The Action Implements Thompson’s Forest Product Fairness Act Included as Part of the 2014 Farm Bill
CORRY – On Wednesday, the U.S. Department of Agriculture (USDA) issued a final rule eliminating the restrictions on including mature market wood products in the USDA’s Bio-Preferred program.
The action implements legislation sponsored by U.S. Rep. Glenn ‘GT’ Thompson (PA-5), commonly known as the Forest Products Fairness Act. It was included as part of the final 2014 Farm Bill and signed into law on Feb. 7.
“The rule announced by USDA is positive news and an important step forward for the Bio-Preferred program,” stated Thompson, chairman of the House Agriculture Subcommittee on Conservation, Energy & Forestry.
“These changes allow U.S. forest producers to compete on a level playing field and will create new market opportunities for our domestic forestry industry. I look forward to working with USDA as the department implements these and other important reforms enacted under the 2014 Farm Bill.”
“The inclusion of innovative wood products furthers our commitment to strengthening the bio-based economy and ensures that the Federal government uses home American grown products whenever possible,” said USDA Secretary Tom Vilsack of the announcement.
The Forest Products Fairness Act, initially introduced by Thompson in 2012, modifies the definition of “bio-based product” under the Bio-Preferred program, to include forest products, which were previously excluded.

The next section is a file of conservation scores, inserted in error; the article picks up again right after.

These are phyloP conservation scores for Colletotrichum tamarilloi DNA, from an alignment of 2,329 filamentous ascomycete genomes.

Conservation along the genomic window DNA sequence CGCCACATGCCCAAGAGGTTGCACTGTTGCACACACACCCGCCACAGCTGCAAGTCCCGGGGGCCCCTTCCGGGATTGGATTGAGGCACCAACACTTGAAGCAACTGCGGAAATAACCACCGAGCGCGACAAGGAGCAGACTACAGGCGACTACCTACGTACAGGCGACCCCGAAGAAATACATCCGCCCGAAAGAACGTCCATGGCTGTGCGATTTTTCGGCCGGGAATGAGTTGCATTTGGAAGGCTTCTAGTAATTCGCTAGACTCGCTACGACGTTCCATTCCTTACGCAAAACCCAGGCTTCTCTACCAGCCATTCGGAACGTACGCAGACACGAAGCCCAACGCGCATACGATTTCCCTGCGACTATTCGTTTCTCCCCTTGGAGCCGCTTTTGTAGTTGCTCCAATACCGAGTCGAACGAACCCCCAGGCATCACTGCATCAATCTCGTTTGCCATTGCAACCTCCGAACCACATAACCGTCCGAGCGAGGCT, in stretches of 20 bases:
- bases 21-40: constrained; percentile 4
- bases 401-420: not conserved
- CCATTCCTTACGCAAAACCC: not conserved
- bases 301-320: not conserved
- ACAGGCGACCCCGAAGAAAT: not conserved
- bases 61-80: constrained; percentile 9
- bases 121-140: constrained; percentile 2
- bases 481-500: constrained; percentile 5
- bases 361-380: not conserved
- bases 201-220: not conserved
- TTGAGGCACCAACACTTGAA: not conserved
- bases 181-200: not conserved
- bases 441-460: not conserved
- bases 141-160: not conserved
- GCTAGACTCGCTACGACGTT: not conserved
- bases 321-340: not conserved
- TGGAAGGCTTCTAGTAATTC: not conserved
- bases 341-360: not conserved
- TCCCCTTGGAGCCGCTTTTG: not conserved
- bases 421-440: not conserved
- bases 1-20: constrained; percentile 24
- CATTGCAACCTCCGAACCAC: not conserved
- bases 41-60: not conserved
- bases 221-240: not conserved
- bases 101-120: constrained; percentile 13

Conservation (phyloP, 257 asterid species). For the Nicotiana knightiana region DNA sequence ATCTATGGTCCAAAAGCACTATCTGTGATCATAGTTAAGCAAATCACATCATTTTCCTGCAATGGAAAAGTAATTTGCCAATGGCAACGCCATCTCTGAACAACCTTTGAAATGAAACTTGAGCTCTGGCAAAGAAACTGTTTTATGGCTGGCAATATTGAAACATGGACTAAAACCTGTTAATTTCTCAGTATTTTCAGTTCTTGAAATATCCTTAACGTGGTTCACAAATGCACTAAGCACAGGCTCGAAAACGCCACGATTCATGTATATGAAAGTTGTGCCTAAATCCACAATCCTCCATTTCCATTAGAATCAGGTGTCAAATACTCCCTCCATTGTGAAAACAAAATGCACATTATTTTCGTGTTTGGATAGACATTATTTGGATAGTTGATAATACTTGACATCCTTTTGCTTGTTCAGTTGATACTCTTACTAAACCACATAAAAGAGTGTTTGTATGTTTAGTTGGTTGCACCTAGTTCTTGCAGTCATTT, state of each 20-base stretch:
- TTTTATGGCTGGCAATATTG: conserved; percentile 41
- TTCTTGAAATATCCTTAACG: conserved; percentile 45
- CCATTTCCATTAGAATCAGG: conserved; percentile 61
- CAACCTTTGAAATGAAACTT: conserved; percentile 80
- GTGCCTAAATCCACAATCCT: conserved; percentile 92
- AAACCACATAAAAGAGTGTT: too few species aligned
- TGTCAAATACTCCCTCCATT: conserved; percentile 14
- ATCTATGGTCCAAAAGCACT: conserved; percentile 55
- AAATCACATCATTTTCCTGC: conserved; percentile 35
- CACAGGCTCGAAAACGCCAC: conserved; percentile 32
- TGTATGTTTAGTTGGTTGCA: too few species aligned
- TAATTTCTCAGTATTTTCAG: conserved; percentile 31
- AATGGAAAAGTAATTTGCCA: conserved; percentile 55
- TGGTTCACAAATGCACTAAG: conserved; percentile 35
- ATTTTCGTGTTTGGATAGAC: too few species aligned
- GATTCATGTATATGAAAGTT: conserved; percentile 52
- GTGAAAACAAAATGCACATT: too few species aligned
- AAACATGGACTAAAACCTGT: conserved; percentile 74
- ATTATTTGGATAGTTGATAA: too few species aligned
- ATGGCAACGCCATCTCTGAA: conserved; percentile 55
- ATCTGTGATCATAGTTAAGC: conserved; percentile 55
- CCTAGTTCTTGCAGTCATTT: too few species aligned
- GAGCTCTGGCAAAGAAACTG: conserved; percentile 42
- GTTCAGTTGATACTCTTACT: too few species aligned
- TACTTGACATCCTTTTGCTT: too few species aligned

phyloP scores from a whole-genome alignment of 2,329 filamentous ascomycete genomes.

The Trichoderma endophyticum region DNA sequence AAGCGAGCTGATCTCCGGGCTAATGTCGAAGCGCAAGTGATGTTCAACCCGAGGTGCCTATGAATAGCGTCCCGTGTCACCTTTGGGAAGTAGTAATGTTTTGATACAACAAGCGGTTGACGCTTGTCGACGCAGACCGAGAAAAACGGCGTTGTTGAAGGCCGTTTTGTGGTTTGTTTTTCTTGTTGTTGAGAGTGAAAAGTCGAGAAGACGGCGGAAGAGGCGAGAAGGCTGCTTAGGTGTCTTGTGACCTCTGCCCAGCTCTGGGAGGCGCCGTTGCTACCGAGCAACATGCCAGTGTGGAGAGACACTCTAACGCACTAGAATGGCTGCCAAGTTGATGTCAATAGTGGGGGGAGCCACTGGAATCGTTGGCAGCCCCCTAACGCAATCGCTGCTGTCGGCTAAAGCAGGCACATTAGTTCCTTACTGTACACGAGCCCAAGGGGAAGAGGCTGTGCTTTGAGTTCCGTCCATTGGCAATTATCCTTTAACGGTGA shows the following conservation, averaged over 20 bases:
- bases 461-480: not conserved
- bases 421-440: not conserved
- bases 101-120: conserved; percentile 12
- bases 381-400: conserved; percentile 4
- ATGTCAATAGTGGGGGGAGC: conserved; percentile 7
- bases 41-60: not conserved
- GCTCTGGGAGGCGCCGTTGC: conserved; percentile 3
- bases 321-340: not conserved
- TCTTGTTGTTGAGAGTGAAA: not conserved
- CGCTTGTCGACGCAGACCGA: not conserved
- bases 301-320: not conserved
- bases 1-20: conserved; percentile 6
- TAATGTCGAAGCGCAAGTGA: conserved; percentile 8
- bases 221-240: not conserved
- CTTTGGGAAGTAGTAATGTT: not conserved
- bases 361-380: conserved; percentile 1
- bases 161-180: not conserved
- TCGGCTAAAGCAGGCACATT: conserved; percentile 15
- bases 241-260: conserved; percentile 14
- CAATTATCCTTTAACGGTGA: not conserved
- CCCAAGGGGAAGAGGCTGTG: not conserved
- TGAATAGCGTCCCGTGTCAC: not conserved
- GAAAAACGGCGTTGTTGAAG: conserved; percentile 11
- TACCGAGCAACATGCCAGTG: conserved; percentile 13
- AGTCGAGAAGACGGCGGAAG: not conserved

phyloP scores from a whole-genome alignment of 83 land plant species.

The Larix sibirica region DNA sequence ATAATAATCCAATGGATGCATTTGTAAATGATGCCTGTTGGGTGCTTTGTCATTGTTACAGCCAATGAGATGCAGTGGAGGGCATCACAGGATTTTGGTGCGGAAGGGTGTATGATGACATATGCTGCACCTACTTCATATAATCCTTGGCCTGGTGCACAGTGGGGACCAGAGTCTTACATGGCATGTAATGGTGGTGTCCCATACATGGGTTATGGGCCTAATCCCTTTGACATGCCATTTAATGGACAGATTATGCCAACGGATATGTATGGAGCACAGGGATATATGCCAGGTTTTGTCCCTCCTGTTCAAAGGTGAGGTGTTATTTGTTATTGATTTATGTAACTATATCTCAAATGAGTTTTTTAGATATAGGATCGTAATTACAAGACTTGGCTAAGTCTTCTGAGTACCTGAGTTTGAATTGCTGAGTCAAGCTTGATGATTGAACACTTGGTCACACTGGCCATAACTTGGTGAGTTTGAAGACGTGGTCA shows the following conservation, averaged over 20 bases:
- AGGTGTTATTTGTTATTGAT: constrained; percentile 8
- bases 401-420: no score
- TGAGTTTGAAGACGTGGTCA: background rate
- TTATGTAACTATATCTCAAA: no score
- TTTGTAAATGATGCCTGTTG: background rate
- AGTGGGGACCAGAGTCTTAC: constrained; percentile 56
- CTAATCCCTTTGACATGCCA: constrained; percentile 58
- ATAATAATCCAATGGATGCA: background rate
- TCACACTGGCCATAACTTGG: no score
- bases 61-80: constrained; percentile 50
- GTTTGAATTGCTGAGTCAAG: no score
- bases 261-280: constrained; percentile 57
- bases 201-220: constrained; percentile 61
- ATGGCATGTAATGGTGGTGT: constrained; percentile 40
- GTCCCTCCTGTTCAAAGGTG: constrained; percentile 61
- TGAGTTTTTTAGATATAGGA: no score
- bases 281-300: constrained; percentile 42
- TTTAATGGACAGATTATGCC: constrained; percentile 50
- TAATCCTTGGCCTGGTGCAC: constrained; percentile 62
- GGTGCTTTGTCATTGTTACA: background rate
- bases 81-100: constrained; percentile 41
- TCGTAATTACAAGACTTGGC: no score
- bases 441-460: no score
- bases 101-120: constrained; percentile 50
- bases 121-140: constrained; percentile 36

The purpose of the Bio-Preferred program, which was created in 2002, is to promote the increased purchase and use of bio-based products, through a preferred procurement initiative for Federal agencies, and a voluntary consumer label, which is designed to promote broad-scale marketing of bio-based products to consumers.
However, under previous USDA Guidelines for the program products considered to be “mature market” products – those that had a significant market share prior to 1972 – were ineligible.
Unfortunately, the domestic forest products industry has encountered substantial economic losses over the last decade, in part due to the slumping housing market. Despite this fact, the program has created a market disadvantage for environmentally-friendly and domestically-produced bio-based forest products, and in many cases, gives preference to foreign-made products.
The 2014 Farm Bill required the Bio-Preferred program to “promote bio-based products, including forest products, that apply an innovative approach to growing, harvesting, sourcing, procuring, processing, manufacturing, or application of bio-based products regardless of the date of entry into the marketplace.”
USDA’s final rule will allow traditional bio-based products, including forest products, to be eligible for the Bio-Preferred program.